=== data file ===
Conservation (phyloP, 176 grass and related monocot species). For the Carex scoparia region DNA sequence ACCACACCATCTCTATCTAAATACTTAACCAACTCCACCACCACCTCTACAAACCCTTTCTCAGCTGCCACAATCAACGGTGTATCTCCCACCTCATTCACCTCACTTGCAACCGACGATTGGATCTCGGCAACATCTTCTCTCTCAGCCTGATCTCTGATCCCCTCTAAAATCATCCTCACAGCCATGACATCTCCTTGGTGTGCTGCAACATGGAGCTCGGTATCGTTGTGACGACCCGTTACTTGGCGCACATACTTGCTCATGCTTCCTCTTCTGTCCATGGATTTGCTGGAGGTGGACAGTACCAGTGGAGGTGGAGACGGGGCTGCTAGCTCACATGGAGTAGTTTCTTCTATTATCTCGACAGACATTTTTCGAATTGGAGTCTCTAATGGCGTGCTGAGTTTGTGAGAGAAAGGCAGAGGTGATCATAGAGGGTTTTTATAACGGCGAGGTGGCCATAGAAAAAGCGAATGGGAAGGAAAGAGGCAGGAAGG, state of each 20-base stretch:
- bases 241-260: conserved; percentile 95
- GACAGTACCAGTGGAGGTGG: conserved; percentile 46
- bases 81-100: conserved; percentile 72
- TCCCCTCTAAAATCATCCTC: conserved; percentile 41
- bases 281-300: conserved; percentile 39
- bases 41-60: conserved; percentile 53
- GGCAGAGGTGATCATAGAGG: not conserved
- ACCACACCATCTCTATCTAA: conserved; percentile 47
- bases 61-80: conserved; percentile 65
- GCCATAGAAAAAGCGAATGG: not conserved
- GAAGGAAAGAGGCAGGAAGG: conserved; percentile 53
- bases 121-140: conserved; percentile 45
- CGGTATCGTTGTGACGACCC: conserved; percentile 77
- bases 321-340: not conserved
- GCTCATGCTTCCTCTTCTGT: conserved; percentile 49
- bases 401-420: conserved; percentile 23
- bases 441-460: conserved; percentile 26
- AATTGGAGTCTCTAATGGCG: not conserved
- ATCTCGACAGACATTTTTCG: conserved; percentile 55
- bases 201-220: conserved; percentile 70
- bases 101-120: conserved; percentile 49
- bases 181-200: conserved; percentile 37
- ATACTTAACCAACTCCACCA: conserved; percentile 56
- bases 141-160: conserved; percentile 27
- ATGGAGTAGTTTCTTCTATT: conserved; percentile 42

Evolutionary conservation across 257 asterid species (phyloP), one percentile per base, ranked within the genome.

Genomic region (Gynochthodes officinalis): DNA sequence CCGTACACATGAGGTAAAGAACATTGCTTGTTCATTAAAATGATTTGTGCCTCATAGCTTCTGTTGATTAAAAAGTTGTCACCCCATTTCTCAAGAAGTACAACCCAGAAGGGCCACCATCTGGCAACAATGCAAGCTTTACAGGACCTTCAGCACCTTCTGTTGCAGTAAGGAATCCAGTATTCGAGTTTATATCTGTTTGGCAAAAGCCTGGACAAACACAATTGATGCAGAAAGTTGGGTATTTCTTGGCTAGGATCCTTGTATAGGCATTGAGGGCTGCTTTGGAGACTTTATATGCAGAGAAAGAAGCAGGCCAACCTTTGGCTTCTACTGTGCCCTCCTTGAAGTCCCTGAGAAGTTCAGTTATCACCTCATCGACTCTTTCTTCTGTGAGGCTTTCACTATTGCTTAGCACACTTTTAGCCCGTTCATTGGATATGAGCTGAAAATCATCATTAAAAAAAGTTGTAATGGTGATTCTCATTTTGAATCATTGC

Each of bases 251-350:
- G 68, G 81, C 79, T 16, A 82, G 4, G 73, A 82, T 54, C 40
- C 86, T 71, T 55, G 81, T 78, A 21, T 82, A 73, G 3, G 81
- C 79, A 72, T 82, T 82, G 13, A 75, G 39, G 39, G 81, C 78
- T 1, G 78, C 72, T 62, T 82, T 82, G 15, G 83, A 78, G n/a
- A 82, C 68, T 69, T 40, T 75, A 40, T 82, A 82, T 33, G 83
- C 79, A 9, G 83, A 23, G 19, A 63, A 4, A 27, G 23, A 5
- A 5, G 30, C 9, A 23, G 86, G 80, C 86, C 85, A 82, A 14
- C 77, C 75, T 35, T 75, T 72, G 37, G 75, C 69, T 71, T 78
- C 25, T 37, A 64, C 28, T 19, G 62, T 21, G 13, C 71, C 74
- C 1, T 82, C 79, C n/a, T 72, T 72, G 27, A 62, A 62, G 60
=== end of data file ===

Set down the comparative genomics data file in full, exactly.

Conservation (phyloP, 176 grass and related monocot species). For the Carex scoparia region DNA sequence ACCACACCATCTCTATCTAAATACTTAACCAACTCCACCACCACCTCTACAAACCCTTTCTCAGCTGCCACAATCAACGGTGTATCTCCCACCTCATTCACCTCACTTGCAACCGACGATTGGATCTCGGCAACATCTTCTCTCTCAGCCTGATCTCTGATCCCCTCTAAAATCATCCTCACAGCCATGACATCTCCTTGGTGTGCTGCAACATGGAGCTCGGTATCGTTGTGACGACCCGTTACTTGGCGCACATACTTGCTCATGCTTCCTCTTCTGTCCATGGATTTGCTGGAGGTGGACAGTACCAGTGGAGGTGGAGACGGGGCTGCTAGCTCACATGGAGTAGTTTCTTCTATTATCTCGACAGACATTTTTCGAATTGGAGTCTCTAATGGCGTGCTGAGTTTGTGAGAGAAAGGCAGAGGTGATCATAGAGGGTTTTTATAACGGCGAGGTGGCCATAGAAAAAGCGAATGGGAAGGAAAGAGGCAGGAAGG, state of each 20-base stretch:
- bases 241-260: conserved; percentile 95
- GACAGTACCAGTGGAGGTGG: conserved; percentile 46
- bases 81-100: conserved; percentile 72
- TCCCCTCTAAAATCATCCTC: conserved; percentile 41
- bases 281-300: conserved; percentile 39
- bases 41-60: conserved; percentile 53
- GGCAGAGGTGATCATAGAGG: not conserved
- ACCACACCATCTCTATCTAA: conserved; percentile 47
- bases 61-80: conserved; percentile 65
- GCCATAGAAAAAGCGAATGG: not conserved
- GAAGGAAAGAGGCAGGAAGG: conserved; percentile 53
- bases 121-140: conserved; percentile 45
- CGGTATCGTTGTGACGACCC: conserved; percentile 77
- bases 321-340: not conserved
- GCTCATGCTTCCTCTTCTGT: conserved; percentile 49
- bases 401-420: conserved; percentile 23
- bases 441-460: conserved; percentile 26
- AATTGGAGTCTCTAATGGCG: not conserved
- ATCTCGACAGACATTTTTCG: conserved; percentile 55
- bases 201-220: conserved; percentile 70
- bases 101-120: conserved; percentile 49
- bases 181-200: conserved; percentile 37
- ATACTTAACCAACTCCACCA: conserved; percentile 56
- bases 141-160: conserved; percentile 27
- ATGGAGTAGTTTCTTCTATT: conserved; percentile 42

Evolutionary conservation across 257 asterid species (phyloP), one percentile per base, ranked within the genome.

Genomic region (Gynochthodes officinalis): DNA sequence CCGTACACATGAGGTAAAGAACATTGCTTGTTCATTAAAATGATTTGTGCCTCATAGCTTCTGTTGATTAAAAAGTTGTCACCCCATTTCTCAAGAAGTACAACCCAGAAGGGCCACCATCTGGCAACAATGCAAGCTTTACAGGACCTTCAGCACCTTCTGTTGCAGTAAGGAATCCAGTATTCGAGTTTATATCTGTTTGGCAAAAGCCTGGACAAACACAATTGATGCAGAAAGTTGGGTATTTCTTGGCTAGGATCCTTGTATAGGCATTGAGGGCTGCTTTGGAGACTTTATATGCAGAGAAAGAAGCAGGCCAACCTTTGGCTTCTACTGTGCCCTCCTTGAAGTCCCTGAGAAGTTCAGTTATCACCTCATCGACTCTTTCTTCTGTGAGGCTTTCACTATTGCTTAGCACACTTTTAGCCCGTTCATTGGATATGAGCTGAAAATCATCATTAAAAAAAGTTGTAATGGTGATTCTCATTTTGAATCATTGC

Each of bases 251-350:
- G 68, G 81, C 79, T 16, A 82, G 4, G 73, A 82, T 54, C 40
- C 86, T 71, T 55, G 81, T 78, A 21, T 82, A 73, G 3, G 81
- C 79, A 72, T 82, T 82, G 13, A 75, G 39, G 39, G 81, C 78
- T 1, G 78, C 72, T 62, T 82, T 82, G 15, G 83, A 78, G n/a
- A 82, C 68, T 69, T 40, T 75, A 40, T 82, A 82, T 33, G 83
- C 79, A 9, G 83, A 23, G 19, A 63, A 4, A 27, G 23, A 5
- A 5, G 30, C 9, A 23, G 86, G 80, C 86, C 85, A 82, A 14
- C 77, C 75, T 35, T 75, T 72, G 37, G 75, C 69, T 71, T 78
- C 25, T 37, A 64, C 28, T 19, G 62, T 21, G 13, C 71, C 74
- C 1, T 82, C 79, C n/a, T 72, T 72, G 27, A 62, A 62, G 60